What To Do If Your Toilet Is Clogged?

What To Do If Your Toilet Is Clogged?

There are some people who may call it unlucky, while others call it the stuff of nightmares. No matter how you decide to look at it… a clogged toilet can turn into a very uncomfortable situation, especially if it happens outside of your home. However, with a little creativity, fixing this problem is something you can do without having to worry.

Grab a plunger

While we can all agree that a plunger is a basic tool to have in this situation, it is still considered the best way to get rid of a blocked toilet. With this method, you should get some gloves and goggles if you can. The first thing to do is place the plunger into the bowl over the tiny opening and gently press down, so you can squeeze the air out of the plunger. Do not rush this part or you could end up splashing yourself. Push the plunger up and down without breaking the air seal, then quickly pull the plunger away and break the seal. Water will rush down into that open space and clear the clog.

Stop the water flow

The first thing to do is to stop the water supply, so the water in the bowl does not rise. You can remove the tank lid and close the open flap or you can cut the supply at the valve behind the toilet. Not only will that prevent any spillovers, but it will also give you time to assess the situation before you make your next move. On that note let’s look at a few more tricks that just might come in handy.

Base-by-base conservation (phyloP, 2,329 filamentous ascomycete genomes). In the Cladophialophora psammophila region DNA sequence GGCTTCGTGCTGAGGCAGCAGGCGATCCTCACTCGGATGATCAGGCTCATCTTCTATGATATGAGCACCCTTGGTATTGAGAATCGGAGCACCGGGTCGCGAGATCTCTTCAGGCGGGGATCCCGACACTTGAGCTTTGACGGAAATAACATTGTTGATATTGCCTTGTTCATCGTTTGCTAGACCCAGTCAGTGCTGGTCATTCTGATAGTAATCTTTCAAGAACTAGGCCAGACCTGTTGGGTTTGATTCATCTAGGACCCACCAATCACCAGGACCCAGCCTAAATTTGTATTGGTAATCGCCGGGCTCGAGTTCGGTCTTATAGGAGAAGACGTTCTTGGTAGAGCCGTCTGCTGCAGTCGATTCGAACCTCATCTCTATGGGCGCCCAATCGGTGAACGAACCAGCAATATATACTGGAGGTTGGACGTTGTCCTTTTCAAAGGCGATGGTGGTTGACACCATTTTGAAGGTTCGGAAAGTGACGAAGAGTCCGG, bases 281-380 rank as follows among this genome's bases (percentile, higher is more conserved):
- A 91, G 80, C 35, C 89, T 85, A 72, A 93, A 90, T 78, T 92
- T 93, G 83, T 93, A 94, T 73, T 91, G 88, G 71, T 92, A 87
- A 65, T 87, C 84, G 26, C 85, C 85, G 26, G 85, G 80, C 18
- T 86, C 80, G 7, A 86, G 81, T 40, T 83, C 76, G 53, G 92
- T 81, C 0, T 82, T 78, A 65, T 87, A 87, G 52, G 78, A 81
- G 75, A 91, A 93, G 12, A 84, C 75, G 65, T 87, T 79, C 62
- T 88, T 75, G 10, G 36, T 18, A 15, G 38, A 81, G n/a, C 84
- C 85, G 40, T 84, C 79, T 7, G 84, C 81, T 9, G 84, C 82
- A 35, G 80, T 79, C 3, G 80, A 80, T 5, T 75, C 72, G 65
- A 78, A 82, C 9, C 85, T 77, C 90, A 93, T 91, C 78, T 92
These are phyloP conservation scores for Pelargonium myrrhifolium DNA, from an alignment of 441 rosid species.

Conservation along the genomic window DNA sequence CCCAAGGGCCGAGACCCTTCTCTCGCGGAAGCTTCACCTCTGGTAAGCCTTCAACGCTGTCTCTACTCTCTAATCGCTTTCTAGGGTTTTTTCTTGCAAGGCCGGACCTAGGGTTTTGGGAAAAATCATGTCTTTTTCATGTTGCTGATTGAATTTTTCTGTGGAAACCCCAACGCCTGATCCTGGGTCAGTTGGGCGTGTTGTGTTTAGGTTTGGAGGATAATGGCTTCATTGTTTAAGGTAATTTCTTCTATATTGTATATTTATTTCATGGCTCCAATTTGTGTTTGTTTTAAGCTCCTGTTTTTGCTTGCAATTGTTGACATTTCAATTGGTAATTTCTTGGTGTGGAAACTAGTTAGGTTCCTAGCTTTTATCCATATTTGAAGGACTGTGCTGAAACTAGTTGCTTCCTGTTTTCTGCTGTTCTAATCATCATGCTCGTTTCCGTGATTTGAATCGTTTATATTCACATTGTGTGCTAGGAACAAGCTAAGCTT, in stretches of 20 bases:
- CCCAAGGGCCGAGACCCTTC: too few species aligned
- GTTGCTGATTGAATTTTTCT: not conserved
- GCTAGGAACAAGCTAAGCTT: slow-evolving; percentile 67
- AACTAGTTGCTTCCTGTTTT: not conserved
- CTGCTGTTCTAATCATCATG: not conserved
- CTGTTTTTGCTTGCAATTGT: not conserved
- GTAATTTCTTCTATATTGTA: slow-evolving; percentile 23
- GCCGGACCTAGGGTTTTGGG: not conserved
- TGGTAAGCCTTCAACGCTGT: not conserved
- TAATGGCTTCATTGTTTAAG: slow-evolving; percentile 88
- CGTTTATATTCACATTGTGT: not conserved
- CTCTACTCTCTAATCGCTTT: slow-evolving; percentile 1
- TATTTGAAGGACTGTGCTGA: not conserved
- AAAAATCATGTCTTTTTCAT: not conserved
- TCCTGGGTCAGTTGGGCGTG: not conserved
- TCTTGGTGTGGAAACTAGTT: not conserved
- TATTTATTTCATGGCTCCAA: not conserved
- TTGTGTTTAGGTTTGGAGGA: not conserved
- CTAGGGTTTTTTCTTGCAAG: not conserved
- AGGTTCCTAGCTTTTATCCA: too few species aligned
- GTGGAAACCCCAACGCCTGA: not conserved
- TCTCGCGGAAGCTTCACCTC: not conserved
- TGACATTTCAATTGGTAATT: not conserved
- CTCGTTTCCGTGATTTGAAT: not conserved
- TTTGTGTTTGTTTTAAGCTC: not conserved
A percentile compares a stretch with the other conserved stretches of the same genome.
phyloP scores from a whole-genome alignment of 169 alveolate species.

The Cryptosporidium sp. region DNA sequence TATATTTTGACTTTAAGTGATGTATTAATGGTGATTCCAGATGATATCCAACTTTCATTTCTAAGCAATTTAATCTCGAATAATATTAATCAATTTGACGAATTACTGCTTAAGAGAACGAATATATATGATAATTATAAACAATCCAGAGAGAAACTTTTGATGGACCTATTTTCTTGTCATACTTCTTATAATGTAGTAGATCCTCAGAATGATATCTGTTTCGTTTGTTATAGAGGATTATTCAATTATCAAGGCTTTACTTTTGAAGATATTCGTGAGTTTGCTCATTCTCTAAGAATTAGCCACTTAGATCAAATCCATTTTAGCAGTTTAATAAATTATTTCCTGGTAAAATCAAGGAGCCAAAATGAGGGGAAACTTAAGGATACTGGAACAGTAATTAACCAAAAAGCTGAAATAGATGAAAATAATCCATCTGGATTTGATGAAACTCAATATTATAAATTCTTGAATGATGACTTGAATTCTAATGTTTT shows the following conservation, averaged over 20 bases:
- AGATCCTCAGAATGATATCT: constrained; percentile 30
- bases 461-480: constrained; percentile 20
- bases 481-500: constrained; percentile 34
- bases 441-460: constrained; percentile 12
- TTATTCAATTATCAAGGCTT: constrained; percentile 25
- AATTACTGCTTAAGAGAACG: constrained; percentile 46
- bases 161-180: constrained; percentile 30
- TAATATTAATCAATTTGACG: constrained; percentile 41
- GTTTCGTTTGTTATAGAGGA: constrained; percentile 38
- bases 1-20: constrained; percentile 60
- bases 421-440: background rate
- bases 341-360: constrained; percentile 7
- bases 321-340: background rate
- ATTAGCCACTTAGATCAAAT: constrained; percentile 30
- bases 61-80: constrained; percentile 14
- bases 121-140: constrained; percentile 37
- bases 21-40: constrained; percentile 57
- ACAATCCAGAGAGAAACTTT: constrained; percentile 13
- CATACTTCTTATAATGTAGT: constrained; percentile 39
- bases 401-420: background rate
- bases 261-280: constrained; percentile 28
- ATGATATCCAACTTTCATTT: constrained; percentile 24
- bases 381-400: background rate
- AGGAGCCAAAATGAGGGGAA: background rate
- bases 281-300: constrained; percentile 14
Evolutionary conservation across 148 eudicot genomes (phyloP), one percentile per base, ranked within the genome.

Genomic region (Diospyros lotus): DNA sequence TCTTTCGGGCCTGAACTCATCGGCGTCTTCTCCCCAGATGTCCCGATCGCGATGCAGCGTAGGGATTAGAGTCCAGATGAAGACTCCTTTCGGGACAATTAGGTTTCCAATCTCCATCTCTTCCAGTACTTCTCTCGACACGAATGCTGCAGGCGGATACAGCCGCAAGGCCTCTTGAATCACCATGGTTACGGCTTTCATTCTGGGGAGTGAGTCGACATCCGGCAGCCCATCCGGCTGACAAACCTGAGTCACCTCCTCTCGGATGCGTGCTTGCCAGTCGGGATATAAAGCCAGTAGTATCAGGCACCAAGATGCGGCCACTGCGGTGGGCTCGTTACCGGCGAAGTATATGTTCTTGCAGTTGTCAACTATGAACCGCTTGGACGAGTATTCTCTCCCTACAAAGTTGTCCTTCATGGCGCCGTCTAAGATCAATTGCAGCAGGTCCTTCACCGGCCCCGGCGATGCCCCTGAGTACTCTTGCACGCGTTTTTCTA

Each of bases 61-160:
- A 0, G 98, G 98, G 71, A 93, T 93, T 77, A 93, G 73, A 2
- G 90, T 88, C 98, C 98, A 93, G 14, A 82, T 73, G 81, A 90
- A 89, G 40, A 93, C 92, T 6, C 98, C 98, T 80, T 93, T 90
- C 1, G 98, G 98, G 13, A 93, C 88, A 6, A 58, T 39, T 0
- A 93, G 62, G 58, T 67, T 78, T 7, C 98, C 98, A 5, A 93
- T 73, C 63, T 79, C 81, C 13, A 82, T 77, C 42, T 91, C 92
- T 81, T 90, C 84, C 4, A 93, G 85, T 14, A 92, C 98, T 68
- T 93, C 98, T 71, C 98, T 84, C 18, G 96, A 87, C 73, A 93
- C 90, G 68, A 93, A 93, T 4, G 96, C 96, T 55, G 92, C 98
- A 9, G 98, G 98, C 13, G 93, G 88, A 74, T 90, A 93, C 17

Gallon bucket

Many people say that this method is too straight forward that it may not work. However, this is probably one of the easiest and effective methods to fix a clogged toilet. If you have a two or four-gallon bucket at your disposal, just need to fill it with water and pour into the bowl from thigh-height. This force will allow gravity to take over and pull the clog downwards, so things can be up and running in no time. You can also use hot water to increase effectiveness.

Vinegar and Baking soda

This non-toxic method is even more useful when a plunger is not available. Most people know baking soda as a daily cleaning agent, but it can also work wonders when it comes to keeping your drains flowing smoothly, as a blocked drain specialist has specified. The first step is to add a generous quantity of baking soda to the clogged toilet and wait for five minutes. Then you will gradually pour 2 cups of vinegar solution into the bowl and wait for another ten minutes, then flush. The vinegar and baking soda should react and give off bubbles that help to breakdown whatever is clogging the toilet. By this time everything should be flowing freely again.

Liquid soap

No bucket? No problem! Before doing anything else, set a gallon of water on the stove to boil. While that’s going on, you can search for some dishwashing liquid, shampoo, or liquid hand soap. Pour it into the clogged bowl and pour the hot water afterward. Wait for 20 seconds, then flush. This extreme heat should soften the clog and allow it to break apart and move down easily with the help of the soap.